It figures; we’re making up for lost time. But will I be filing my next newsletter from the iconic Beverly Hills Hotel (as spotted on an itinerary)? Sadly not.
Boringly I’m declining many more than accepting, which has made me consider the real reasons why some destination press trips aren’t suitable, even when they’re really appealing.
– RELEVANCE: The glory days of going on a jolly because it sounds nice and to show face are gone. We need story potential, and ideally access to talent/pros.
– TIME OOO: Often editors can’t afford to lose key members of streamlined teams, especially when there are daily targets to meet.
– WHAT THE BUSINESS GAINS: If the trip’s not of direct editorial value, is it bolstering a key relationship?
– DIARY CLASHES: Obviously, accepting multiple invites at once is impossible. But in addition to trips and writing copy we have other work commitments, such as contributing to webinars/panels/podcasts, which are often unmoveable.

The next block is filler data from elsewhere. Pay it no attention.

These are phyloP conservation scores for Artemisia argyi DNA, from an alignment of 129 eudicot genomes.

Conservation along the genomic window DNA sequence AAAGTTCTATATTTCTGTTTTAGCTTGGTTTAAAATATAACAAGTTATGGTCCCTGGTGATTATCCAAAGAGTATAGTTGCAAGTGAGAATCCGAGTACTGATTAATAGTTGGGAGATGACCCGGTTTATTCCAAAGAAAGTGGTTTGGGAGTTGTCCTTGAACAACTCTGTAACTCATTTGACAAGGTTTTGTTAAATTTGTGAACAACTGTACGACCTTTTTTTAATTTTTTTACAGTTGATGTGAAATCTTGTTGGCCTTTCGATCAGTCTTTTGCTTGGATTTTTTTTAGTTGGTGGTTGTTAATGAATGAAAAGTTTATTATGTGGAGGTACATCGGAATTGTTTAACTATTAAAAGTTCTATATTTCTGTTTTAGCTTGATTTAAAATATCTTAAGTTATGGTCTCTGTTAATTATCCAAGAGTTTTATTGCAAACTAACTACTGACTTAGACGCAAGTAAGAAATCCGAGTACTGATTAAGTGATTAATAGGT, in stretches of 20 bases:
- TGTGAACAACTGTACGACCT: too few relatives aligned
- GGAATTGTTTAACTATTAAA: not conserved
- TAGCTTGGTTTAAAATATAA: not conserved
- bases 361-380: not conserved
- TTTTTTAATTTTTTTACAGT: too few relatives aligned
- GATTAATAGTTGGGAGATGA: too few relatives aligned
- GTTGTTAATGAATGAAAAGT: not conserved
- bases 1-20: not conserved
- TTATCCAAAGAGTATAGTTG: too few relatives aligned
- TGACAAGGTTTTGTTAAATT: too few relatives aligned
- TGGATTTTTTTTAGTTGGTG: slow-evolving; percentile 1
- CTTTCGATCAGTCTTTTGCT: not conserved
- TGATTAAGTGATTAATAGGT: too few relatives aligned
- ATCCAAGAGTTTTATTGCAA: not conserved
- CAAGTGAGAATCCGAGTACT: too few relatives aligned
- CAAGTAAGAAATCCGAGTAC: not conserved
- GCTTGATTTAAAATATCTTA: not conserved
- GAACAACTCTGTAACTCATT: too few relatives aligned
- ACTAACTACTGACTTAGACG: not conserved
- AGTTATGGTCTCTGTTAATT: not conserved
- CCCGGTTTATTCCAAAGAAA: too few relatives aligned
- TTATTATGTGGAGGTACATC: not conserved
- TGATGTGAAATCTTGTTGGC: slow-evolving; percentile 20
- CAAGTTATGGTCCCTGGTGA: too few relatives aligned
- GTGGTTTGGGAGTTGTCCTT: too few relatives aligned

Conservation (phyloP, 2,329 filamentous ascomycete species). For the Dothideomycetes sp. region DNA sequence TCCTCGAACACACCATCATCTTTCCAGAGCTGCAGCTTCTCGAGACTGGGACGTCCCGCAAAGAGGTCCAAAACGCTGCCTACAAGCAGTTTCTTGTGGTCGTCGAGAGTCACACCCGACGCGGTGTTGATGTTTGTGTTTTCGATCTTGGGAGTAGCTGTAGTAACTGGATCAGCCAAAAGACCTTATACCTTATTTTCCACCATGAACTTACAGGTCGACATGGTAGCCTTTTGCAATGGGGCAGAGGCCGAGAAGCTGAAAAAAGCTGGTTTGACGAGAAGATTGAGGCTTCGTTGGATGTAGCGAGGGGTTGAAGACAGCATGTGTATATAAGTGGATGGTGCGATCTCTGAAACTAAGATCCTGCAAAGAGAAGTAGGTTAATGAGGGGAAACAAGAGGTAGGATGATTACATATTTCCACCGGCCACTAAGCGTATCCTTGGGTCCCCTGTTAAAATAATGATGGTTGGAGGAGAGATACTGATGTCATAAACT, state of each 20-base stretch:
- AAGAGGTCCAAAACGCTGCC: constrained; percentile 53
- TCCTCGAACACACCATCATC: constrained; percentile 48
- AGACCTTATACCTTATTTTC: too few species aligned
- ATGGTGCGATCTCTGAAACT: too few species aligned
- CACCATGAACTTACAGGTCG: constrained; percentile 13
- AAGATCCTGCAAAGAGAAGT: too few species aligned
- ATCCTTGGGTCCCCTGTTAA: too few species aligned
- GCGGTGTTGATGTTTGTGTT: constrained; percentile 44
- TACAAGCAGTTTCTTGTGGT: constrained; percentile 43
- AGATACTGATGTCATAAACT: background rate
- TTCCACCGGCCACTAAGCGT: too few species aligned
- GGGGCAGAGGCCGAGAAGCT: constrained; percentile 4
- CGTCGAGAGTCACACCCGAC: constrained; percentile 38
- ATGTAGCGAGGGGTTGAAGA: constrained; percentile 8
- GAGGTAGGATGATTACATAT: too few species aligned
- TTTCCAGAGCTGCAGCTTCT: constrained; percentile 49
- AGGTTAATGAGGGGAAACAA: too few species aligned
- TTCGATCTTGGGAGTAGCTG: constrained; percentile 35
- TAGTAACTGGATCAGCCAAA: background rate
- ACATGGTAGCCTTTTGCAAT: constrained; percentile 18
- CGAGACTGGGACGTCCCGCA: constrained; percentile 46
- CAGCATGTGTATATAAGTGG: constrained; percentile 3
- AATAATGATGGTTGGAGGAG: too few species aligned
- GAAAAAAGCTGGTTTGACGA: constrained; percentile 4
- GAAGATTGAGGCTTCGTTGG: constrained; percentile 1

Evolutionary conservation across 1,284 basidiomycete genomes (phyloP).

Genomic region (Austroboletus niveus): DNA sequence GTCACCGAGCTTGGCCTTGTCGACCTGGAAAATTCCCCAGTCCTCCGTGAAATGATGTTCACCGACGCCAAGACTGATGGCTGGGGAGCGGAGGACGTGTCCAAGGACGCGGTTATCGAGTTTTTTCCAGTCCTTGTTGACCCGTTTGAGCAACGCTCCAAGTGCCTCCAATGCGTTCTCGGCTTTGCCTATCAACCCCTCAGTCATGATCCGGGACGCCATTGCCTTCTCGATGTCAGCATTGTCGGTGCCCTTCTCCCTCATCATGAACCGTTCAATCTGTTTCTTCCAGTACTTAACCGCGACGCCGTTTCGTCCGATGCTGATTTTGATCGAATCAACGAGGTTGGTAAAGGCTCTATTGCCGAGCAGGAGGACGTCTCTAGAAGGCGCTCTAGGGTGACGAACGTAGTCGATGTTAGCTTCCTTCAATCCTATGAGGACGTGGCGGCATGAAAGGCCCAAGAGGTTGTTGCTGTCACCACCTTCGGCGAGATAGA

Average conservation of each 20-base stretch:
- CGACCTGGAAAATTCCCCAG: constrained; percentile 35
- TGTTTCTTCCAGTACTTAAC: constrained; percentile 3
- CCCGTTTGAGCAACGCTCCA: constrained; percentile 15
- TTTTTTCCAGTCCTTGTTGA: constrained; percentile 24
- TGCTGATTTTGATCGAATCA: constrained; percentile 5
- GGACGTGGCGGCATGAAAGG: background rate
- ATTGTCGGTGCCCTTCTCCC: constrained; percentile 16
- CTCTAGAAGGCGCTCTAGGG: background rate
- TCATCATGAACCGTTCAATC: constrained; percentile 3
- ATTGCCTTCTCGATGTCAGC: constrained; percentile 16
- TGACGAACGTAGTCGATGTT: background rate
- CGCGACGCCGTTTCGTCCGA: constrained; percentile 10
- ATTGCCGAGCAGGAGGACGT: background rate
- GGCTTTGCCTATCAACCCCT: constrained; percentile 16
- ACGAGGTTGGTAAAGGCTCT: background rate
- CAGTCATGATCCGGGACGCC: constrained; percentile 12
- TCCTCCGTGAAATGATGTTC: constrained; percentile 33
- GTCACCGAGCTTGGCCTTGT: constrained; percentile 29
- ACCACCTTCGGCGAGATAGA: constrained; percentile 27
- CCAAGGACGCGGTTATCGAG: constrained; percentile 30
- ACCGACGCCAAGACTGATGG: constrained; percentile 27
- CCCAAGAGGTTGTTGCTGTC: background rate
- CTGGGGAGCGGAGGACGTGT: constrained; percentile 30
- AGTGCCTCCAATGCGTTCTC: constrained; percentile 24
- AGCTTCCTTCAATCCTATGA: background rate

– PERSONAL RESPONSIBILITIES: Childcare considerations are huge for me and even if I could afford a live-in nanny (v. Beverly Hills Hotel guest – no?), the mum guilt of being away regularly would cost more.
Anyway, I suspect the influx of exciting invites is not the new normal, rather a case of busses all coming at once. Regardless, I hope these considerations are insightful.
In your shoes when planning a press trip, I’d try and offer as much notice as possible, make the formats content-rich, agree on coverage angles beforehand, and keep them short but sweet.